|The Next Generation
Recent developments hold great potential for reinforcing the cultural revival of the Haida. The first is the declaration of the islands of the South Moresby group of the Queen Charlotte Islands (Haida Gwaii) as a National Historic Site focussed on the three ancient villages of Skedans, Tanu and Skungwai (Ninstints). Skungwai has in fact been recognized as a place of premier importance to the history of humankind by the World Heritage Site Committee of UNESCO, although this declaration was never implemented because of its implications for Haida land claims. A group of young Haida who are concerned with their heritage as well as land claims began to control access to and protect the old village sites through an organization called Haida Gwaii Watchmen, whose headquarters are in Skidegate near the Queen Charlotte Islands Museum. Under the watchful eye of Gujao (Gary Edenshaw), this committee issues permits to people who wish to visit Skungwai (Ninstints) and other abandoned Haida village sites.
In 1991, the National Historic Sites and Monuments Board of Canada recognized the southern part of the Queen Charlotte Islands as Gwaii Hanas National Park. This zone includes the villages of Skedans, Tanu and Skungwai (Ninstints) as part of a Haida cultural landscape that should be protected from further clearcut logging activities. Parks Canada has worked out a joint agreement with the Haida Nation to develop the park's vast area.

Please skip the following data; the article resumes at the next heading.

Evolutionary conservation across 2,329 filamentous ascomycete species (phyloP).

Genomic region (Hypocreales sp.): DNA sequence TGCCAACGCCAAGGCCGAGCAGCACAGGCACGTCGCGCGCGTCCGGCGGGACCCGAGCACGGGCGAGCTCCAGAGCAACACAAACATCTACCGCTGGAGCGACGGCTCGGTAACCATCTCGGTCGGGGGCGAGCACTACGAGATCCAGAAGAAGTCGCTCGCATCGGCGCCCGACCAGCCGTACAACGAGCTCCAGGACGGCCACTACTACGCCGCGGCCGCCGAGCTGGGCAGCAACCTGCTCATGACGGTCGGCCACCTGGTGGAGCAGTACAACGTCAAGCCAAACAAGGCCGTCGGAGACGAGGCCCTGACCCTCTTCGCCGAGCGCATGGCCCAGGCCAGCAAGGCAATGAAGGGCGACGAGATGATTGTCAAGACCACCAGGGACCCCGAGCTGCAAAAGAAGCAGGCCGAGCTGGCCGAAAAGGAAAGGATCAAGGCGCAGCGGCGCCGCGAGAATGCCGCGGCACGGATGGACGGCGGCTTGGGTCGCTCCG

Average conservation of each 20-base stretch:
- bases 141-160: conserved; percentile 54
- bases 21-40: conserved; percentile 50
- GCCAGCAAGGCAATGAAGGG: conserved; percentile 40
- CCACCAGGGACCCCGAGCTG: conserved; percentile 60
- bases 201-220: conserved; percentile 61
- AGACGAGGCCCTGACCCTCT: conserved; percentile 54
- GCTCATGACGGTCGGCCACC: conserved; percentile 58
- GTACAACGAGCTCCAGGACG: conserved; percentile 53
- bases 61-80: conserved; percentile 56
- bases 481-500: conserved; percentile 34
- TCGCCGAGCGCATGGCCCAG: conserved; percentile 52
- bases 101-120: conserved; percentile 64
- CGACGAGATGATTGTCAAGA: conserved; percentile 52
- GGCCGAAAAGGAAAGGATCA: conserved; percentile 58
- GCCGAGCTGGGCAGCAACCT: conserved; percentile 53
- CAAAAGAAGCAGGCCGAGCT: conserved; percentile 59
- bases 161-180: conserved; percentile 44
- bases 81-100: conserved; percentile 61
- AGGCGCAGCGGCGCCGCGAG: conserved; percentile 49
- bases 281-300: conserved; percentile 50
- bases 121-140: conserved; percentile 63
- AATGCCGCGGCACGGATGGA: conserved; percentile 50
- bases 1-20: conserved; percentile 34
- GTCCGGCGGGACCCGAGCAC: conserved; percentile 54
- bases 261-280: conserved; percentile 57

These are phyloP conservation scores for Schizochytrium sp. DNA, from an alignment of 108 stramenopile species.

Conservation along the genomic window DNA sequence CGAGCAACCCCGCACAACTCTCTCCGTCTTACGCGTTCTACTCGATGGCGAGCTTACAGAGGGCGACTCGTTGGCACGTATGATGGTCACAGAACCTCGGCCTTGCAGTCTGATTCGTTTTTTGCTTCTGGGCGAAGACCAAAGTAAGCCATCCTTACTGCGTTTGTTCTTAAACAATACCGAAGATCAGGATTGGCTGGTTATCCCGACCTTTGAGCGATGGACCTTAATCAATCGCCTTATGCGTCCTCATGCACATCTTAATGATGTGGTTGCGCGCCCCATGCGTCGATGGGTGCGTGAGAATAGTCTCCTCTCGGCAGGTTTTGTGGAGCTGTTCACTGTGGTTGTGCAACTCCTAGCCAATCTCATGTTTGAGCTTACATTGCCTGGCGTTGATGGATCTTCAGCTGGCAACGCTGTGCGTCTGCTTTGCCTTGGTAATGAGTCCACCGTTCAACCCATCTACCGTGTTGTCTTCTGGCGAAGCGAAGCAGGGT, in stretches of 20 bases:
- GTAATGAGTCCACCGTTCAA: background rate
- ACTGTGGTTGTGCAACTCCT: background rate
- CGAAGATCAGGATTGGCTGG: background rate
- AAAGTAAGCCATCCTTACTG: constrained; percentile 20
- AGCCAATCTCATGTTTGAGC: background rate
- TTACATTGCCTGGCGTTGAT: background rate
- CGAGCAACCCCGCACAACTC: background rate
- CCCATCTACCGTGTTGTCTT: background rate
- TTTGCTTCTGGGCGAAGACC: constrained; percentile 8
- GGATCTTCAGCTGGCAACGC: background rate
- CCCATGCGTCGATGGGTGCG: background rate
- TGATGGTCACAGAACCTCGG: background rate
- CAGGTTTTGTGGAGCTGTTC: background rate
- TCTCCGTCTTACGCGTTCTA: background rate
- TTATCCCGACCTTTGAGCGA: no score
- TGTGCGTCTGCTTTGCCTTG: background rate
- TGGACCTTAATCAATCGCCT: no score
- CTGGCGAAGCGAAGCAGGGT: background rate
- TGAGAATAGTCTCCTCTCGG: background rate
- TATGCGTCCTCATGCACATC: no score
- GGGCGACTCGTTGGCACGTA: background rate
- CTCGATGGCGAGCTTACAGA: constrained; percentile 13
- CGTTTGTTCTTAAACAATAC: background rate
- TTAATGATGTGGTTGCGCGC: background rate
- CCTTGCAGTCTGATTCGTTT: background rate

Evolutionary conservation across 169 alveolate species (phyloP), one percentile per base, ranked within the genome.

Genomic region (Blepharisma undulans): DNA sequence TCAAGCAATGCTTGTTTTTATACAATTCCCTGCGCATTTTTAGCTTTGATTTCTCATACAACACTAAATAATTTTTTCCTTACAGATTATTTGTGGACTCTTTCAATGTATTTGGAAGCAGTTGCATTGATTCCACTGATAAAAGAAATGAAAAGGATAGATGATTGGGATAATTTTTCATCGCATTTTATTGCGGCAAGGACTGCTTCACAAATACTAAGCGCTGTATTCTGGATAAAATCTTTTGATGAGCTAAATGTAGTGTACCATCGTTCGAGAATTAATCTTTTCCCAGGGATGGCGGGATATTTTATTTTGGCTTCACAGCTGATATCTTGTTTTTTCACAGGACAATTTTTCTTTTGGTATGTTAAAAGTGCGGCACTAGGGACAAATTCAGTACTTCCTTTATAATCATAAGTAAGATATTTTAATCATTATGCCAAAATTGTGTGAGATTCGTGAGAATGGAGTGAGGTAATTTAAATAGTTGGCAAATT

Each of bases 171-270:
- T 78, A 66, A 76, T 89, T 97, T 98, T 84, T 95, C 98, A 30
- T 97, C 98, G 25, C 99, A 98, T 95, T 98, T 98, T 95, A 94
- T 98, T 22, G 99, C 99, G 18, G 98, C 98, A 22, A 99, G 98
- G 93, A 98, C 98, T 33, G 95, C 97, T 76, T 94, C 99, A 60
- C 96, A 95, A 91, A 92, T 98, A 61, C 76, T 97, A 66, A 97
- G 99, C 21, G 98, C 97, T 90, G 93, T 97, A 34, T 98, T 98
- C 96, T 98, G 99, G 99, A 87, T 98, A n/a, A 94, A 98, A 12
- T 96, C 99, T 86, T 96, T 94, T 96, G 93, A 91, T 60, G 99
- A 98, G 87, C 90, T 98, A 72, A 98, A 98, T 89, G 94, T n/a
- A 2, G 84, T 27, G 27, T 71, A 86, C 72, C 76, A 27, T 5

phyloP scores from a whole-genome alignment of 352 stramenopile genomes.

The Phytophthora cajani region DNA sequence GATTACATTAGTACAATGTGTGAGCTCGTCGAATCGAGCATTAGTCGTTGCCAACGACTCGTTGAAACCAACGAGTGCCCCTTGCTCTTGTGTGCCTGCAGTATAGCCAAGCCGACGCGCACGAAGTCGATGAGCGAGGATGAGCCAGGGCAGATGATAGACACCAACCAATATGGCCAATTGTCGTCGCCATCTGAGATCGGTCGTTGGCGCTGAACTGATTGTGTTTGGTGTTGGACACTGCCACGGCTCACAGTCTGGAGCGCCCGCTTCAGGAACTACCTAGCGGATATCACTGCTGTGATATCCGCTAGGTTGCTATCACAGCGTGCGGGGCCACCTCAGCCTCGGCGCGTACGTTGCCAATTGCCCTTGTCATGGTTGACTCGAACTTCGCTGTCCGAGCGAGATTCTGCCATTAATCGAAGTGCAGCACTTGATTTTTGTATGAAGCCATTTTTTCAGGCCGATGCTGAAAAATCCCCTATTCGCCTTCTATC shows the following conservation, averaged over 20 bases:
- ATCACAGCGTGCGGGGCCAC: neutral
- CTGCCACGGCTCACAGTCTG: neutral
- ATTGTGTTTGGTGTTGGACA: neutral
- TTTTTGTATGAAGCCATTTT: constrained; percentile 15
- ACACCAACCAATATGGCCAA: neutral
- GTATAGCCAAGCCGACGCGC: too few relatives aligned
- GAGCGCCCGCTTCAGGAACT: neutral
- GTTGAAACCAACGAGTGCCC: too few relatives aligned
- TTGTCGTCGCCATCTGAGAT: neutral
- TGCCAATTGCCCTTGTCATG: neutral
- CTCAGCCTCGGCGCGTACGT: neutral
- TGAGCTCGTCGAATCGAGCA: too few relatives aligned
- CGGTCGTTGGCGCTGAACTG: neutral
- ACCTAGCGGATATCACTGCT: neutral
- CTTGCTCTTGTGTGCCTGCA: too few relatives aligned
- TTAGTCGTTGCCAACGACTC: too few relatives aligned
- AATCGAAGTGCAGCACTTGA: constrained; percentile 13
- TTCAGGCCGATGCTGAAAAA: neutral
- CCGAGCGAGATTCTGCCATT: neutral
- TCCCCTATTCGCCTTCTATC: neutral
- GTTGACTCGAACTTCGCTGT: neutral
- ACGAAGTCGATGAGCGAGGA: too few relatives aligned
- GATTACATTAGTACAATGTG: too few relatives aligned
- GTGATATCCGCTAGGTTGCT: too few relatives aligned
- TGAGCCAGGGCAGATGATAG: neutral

In the central area of Haida Gwaii, the village of Haina also has been declared a National Historic Site, and on the north coast, all of the villages including Kiusta, Yaku, Dadens and Yan are sites of National Historic Importance. Hectare for hectare, there are more aboriginal sites of National Historic Importance on Haida Gwaii than anywhere else in Canada. In Alaska, many of the Kaigani Haida village sites are protected within American national parks as forest reserves.
The future of Haida art and culture appears to be in good hands with the current generation of talented artists, who are passing their skills on to yet another generation, contributing to the continuation of an art form that is as significant to the arts of humankind as those of ancient Egypt and China.